Gable v. Williams

Summarized by:

  • Court: 9th Circuit Court of Appeals Archives
  • Area(s) of Law: Habeas Corpus
  • Date Filed: 09-29-2022
  • Case #: 19-35427; 19-35436
  • Judge(s)/Court Below: Circuit Judge Nguyen for the Court; Circuit Judge Paez; & District Judge Tunheim
  • Full Text Opinion

"Actual innocence," as a procedural default excuse does not require “affirmatively prov[ing] . . . [the defendant] is probably innocent,” as in a solo claim of “actual innocence.” See Jones v. Taylor, 763 F.3d at 1246–47 (internal citation omitted)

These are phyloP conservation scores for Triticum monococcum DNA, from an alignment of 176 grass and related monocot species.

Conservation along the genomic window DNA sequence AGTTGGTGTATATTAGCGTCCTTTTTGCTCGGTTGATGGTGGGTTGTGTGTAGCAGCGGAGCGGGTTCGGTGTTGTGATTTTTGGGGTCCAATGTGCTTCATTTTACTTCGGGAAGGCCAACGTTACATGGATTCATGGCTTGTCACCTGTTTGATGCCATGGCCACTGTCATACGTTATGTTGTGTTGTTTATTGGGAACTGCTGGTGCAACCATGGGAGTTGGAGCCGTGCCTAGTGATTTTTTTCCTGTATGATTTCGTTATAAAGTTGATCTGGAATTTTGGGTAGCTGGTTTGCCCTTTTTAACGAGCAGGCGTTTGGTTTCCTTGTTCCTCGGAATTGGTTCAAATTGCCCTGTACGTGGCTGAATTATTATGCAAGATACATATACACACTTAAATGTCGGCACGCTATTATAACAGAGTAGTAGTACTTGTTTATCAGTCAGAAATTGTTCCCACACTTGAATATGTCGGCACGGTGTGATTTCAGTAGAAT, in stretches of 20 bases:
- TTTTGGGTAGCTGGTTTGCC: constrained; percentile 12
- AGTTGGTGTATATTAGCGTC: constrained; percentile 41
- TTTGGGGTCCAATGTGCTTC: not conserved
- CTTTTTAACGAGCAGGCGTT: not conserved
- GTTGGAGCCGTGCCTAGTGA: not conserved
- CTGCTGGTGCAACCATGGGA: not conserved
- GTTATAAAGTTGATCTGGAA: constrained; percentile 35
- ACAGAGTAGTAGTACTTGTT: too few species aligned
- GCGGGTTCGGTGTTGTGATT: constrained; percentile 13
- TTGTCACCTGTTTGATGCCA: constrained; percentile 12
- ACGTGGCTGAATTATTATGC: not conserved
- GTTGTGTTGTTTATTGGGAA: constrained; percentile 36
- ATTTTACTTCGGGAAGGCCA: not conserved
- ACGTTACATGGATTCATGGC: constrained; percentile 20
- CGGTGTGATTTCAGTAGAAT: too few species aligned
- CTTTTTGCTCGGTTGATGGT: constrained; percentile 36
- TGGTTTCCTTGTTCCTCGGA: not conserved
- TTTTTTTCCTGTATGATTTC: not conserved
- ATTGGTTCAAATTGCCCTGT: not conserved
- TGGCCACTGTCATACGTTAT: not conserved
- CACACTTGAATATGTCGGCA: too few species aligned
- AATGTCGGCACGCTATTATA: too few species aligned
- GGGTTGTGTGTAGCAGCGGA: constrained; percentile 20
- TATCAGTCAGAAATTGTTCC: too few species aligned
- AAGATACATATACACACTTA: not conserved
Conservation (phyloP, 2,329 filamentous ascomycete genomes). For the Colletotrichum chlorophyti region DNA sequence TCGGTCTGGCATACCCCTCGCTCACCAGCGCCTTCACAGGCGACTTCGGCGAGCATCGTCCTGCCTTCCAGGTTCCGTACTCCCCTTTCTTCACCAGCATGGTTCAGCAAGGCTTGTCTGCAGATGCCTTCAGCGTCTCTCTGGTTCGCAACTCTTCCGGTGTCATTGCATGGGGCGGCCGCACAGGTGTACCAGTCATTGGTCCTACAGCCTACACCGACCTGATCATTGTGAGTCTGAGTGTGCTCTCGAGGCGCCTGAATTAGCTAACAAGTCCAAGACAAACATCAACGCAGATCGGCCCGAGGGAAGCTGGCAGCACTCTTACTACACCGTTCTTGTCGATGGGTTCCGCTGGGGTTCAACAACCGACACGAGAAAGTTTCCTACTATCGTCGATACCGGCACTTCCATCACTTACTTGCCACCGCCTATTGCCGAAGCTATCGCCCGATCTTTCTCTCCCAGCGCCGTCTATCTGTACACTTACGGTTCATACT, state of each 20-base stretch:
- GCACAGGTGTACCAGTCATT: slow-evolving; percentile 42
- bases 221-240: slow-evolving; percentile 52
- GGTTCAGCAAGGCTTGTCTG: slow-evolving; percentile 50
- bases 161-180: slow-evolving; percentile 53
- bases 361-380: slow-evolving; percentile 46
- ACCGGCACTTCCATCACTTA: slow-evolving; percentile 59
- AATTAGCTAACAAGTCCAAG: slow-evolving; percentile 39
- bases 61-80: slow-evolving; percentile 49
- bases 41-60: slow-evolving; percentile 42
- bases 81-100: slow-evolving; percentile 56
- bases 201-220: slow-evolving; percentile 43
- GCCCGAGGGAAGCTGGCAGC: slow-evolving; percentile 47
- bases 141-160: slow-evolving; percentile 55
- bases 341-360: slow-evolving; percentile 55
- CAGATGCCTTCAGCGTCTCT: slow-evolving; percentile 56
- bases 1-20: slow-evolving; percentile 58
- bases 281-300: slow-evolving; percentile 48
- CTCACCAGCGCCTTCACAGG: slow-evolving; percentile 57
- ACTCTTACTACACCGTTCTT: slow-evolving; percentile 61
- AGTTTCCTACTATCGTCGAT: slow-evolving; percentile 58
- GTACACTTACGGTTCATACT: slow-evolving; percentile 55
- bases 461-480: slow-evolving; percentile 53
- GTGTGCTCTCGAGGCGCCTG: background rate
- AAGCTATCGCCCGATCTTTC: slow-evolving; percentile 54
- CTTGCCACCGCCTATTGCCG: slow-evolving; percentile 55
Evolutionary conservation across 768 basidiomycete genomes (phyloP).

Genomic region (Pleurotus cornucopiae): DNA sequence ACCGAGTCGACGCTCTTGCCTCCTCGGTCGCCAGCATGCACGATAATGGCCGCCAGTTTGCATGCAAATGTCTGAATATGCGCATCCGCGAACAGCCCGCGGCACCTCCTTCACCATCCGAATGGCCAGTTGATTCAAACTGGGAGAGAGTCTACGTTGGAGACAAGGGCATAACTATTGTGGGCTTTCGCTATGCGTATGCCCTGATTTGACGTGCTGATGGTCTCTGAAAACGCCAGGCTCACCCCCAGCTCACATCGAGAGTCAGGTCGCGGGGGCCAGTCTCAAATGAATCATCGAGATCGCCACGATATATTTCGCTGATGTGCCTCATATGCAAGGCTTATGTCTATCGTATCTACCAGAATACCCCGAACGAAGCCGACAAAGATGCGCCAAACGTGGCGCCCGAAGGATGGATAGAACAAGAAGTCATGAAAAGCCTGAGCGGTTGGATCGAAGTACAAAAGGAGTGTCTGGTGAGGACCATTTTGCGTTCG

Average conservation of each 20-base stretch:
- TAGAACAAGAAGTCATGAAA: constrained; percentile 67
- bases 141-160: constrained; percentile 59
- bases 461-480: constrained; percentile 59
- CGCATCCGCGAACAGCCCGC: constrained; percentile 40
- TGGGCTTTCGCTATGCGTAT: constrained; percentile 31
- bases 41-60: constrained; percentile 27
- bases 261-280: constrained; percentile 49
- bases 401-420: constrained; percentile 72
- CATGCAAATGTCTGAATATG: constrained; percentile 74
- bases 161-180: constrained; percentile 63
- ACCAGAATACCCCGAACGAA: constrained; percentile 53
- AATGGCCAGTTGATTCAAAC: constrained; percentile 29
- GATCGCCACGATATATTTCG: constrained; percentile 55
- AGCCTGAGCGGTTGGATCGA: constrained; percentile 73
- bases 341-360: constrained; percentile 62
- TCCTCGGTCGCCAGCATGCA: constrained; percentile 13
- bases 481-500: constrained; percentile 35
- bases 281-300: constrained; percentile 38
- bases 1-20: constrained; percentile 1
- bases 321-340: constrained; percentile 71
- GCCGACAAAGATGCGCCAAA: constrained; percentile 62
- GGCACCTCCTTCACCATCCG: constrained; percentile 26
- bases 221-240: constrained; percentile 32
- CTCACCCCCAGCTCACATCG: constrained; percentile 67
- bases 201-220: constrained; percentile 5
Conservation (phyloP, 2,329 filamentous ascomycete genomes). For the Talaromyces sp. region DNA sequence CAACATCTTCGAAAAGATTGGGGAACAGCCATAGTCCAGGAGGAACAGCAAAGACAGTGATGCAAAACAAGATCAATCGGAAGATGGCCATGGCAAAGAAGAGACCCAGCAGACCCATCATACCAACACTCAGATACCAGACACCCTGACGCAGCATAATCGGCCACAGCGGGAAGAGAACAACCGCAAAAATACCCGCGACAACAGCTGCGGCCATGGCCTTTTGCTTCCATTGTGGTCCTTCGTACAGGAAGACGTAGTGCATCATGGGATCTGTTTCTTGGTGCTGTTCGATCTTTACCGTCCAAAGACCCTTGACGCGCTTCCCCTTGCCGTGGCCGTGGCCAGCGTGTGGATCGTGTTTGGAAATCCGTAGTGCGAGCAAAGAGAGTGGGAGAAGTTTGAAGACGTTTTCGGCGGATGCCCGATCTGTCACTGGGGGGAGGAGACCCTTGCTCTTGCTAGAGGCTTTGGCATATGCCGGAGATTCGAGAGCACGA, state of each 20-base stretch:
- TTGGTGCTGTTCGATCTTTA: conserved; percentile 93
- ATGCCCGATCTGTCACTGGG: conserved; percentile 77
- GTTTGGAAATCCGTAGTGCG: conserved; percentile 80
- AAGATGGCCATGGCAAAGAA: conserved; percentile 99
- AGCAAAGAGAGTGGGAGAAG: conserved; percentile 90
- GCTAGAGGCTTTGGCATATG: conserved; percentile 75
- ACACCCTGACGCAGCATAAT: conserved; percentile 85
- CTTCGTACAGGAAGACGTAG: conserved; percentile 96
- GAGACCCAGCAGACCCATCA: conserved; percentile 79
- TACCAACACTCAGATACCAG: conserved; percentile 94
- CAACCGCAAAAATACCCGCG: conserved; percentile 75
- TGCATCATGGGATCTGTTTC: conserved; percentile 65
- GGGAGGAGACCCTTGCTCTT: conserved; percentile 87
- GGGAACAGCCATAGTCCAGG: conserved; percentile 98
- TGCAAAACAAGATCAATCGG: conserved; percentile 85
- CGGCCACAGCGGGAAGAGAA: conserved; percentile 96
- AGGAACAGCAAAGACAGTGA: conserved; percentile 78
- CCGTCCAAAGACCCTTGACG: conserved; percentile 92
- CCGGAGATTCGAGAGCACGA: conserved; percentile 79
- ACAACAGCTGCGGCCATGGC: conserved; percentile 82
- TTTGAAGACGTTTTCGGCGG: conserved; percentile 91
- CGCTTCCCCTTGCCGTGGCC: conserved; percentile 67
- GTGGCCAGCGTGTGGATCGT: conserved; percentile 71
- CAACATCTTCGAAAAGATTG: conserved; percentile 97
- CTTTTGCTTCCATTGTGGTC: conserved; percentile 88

Gable was convicted of six counts of aggravated murder and one count of murder in 1991. Gable’s convictions were affirmed in state court, and procedurally defaulted federal constitutional claims by not raising them while in state court. The Federal District Court excused Gable’s procedural default after a showing of “actual innocence,” then ruled in favor of his Sixth and Fourteenth Amendment due process rights violation claim and granted habeus corpus relief. The panel for the Ninth Circuit affirmed. As a procedural default excuse, “affirmatively prov[ing] . . . [Gable] is probably innocent,” is not necessary as in a solo claim of “actual innocence.” See Jones v. Taylor, 763 F.3d at 1246–47 (internal citation omitted). Gable offered “new evidence” not presented at trial: significant witness recantation and 3rd party guilt; the panel finding that on either basis, Gable met the “actual innocence” standard, noting “no reasonable juror could ignore the heavy blow[s] to the State’s evidence.” See Lee v. Lampert, 653 F.3d 929, 938 (9th Cir. 2011) (en banc). Considering the substantive claims, the panel questioned the trial court’s application of Oregon’s evidentiary rules to suppress “irrelevant” testimony of a 3rd party confessing to the same murder Gable was convicted. See O.R.S. § 40.155.  In any event, Gable’s due process rights were violated when “technical application” of evidence rules “plainly interfered” with his right to defend himself. Chambers v. Mississippi, 410 U.S. 284, 285 (1973). Affirmed.

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